You are like everybody else. These are five words no one likes to hear. Our need to be unique is indisputable. And though it may be unstated, suppressed or unfulfilled, it is undeniable.
You may wonder then why Nawazuddin Siddiqui takes offence at being called “unconventional”. He even terms it “racist”. “If you are using that word with reference to my looks, then it’s being racist,” the actor tells ForbesLife India.
But pause for a second to understand why he’s being sensitive. People grapple with labels but can’t do without them. So when an actor who doesn’t conform to the standards of ‘looks’ is successful, it upsets the norms and unnerves the rest. Siddiqui, 41, is a late bloomer in Bollywood; his acting, honed in theatre for years, has led to a high-profile career in recent times. And though he’s not yet playing the ‘lead’ in mainstream cinema, his secondary appearances are proving scene-stealers, says Kunal Purandare.
In a cookie-cutter world, Siddiqui isn’t, well, a cookie. He provides a sophisticated new flavour profile, which isn’t easily defined. People like him disrupt the monotone of sameness. And their lives seem to mirror the scripts they are asked to enact. Consider that Siddiqui’s journey took him from being chemist to watchman to the National School of Drama and, finally, to Mumbai and the movies.
Perhaps theatre—and the lack of restraint it allows—plays its part, too?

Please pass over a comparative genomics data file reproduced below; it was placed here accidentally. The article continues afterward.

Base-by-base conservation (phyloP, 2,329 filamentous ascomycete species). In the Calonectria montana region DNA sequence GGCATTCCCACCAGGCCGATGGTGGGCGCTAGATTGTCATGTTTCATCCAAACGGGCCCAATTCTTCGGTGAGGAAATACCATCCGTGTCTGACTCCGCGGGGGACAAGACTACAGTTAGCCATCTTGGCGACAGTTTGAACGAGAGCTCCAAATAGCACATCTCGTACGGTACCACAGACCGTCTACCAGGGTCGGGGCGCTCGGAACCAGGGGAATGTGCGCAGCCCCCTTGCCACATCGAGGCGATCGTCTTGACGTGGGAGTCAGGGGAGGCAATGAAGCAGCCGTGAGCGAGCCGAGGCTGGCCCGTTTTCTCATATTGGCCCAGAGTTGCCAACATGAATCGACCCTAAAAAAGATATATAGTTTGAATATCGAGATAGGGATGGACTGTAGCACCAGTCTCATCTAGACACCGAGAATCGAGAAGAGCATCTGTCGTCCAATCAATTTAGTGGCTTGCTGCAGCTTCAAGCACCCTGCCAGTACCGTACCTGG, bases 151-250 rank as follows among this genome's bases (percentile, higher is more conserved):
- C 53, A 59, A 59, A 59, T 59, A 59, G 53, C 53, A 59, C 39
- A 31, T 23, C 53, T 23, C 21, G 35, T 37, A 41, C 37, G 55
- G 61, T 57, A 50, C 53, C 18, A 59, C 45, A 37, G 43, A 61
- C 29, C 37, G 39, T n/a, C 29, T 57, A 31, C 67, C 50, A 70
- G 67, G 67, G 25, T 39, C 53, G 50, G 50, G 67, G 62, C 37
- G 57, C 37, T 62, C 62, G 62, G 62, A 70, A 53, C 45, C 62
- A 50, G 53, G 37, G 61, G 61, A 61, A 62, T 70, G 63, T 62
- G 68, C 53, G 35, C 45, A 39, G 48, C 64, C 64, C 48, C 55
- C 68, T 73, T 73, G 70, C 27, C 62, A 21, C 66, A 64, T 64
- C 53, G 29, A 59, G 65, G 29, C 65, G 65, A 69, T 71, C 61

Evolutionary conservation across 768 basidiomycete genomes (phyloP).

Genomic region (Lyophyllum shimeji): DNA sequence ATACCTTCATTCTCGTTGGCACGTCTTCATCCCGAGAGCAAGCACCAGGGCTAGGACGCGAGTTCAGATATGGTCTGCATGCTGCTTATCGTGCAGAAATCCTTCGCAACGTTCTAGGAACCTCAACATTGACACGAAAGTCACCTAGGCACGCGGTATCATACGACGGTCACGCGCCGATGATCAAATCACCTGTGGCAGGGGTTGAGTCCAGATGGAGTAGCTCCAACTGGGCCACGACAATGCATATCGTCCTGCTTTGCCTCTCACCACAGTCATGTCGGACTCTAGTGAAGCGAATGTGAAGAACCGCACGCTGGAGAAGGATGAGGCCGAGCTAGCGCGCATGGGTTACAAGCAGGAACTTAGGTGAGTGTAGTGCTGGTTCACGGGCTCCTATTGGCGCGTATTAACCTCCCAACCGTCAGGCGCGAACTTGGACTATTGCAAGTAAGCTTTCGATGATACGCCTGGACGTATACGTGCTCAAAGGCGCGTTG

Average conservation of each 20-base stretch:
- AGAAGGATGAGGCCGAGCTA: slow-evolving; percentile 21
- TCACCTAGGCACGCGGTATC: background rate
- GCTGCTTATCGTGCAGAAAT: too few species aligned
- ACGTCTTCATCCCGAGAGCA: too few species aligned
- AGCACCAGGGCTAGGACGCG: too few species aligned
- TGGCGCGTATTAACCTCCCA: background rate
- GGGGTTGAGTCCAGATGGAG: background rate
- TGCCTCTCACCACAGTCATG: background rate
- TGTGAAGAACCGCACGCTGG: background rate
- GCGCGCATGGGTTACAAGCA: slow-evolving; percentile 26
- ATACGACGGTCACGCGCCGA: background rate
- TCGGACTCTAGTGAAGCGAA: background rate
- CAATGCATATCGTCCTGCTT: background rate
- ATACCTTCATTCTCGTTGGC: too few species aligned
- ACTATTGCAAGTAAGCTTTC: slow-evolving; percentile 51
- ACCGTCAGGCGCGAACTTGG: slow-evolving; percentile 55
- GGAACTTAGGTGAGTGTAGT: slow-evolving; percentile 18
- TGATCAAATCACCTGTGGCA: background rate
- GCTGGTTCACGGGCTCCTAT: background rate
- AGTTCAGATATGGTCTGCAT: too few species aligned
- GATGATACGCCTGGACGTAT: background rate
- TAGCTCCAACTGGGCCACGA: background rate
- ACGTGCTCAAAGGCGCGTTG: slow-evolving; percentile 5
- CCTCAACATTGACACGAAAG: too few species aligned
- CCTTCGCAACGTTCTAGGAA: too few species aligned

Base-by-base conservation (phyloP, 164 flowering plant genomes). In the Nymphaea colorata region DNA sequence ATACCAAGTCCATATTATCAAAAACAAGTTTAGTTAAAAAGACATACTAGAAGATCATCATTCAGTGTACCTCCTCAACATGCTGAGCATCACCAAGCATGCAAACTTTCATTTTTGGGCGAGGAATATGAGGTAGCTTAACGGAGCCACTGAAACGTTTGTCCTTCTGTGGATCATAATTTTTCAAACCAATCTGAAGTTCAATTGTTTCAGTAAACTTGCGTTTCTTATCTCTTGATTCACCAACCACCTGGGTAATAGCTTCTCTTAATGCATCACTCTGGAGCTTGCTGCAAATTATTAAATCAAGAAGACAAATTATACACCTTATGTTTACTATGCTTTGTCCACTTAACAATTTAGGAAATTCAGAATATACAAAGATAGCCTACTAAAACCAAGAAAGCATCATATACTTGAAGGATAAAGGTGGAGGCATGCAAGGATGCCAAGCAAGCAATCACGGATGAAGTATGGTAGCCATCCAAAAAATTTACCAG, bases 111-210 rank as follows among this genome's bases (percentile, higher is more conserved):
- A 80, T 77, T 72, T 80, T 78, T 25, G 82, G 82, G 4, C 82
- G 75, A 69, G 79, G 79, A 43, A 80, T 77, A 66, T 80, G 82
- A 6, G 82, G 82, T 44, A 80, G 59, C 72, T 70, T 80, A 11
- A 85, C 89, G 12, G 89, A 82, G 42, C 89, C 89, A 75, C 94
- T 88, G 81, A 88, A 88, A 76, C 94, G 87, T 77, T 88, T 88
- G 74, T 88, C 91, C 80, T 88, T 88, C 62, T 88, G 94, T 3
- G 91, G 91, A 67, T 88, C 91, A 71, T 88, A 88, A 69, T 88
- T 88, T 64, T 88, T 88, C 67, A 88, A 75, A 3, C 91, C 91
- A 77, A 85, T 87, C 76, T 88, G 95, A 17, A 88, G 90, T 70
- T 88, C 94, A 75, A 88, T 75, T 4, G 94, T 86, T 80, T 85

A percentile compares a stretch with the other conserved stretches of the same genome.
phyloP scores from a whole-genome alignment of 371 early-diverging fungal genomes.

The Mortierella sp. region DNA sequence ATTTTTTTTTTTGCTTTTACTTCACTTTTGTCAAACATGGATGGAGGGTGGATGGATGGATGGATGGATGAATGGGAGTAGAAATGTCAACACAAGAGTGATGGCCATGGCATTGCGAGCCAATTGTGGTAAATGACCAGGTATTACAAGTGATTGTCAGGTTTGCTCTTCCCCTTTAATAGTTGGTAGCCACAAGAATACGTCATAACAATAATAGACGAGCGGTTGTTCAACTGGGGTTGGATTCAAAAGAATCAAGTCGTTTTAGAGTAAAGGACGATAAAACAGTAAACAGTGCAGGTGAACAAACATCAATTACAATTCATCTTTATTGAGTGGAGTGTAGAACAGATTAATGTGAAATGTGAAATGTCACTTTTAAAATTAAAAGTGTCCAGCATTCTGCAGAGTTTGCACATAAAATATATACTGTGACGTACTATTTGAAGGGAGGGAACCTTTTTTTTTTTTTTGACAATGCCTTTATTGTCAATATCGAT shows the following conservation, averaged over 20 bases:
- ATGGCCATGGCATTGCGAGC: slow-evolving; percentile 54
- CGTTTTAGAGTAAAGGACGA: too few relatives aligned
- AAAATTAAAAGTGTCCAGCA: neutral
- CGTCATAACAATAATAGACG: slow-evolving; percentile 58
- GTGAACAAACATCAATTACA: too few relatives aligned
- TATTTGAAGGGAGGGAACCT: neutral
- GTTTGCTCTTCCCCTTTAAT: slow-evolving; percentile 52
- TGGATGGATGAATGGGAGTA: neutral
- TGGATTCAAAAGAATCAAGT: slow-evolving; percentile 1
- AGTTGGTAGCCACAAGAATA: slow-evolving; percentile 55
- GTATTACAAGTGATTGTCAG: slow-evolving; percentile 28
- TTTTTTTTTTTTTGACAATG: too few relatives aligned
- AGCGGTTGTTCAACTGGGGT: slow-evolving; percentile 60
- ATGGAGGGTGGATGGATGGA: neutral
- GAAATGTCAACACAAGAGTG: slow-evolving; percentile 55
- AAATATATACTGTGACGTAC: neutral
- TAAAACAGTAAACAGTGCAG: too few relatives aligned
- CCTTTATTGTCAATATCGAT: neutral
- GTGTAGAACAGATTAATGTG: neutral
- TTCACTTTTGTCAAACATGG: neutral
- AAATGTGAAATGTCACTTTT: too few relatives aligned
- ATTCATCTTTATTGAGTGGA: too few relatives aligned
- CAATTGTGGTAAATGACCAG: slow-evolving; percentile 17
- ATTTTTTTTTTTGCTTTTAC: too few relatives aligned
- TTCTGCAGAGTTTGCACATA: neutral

Because two veterans in the world of drama, actress Jalabala Vaidya, 79, and playwright husband Gopal Sharman, 80, have also lived such lives. Read their story and you’d be forgiven for assuming it was a work of fiction: Meeting a Beatle, riding in a Beetle and answering presidential calls—no, not fiction, all facts, reports Angad Singh Thakur after spending a day with them at their Akshara theatre in New Delhi.
It is difficult to read about their bohemian adventures and not feel a twinge of envy—even wistfulness. But there isn’t a handy guide or template to craft a similar existence. You have to make your own path.
Take the 12 theatre groups featured by contributor Chirantana Bhat. Hailing from different parts of the country, each troupe is trying to tell stories in newer ways, she writes. There is little that is gimmicky about their attempts to steer clear of convention.
Serendipitously, this issue takes you through Big Sur on the Pacific coast of the US, once the playground to that eccentric talent Jack Kerouac. Few understood the fear of the commonplace more acutely than this American writer, whose On the Road has long been the touchstone for generations of the lost and the restless. As he wrote: “...the only people for me are the mad ones, the ones who are mad to live, mad to talk, mad to be saved, desirous of everything at the same time, the ones who never yawn or say a commonplace thing, but burn, burn, burn like fabulous yellow roman candles exploding like spiders across the stars...”
Exaggerated attempts to be “different” are all the rage, but not everyone can be a Kerouac. A natural inclination to subvert the normal is rare, and ought to be celebrated.
These men and women, all bound by their love for the stage, are the real deal.
They are not like everybody else.
Editor, ForbesLife India
Twitter id: @abbykhaitan
(This story appears in the Sept-Oct 2015 issue of ForbesLife India. To visit our Archives, click here.)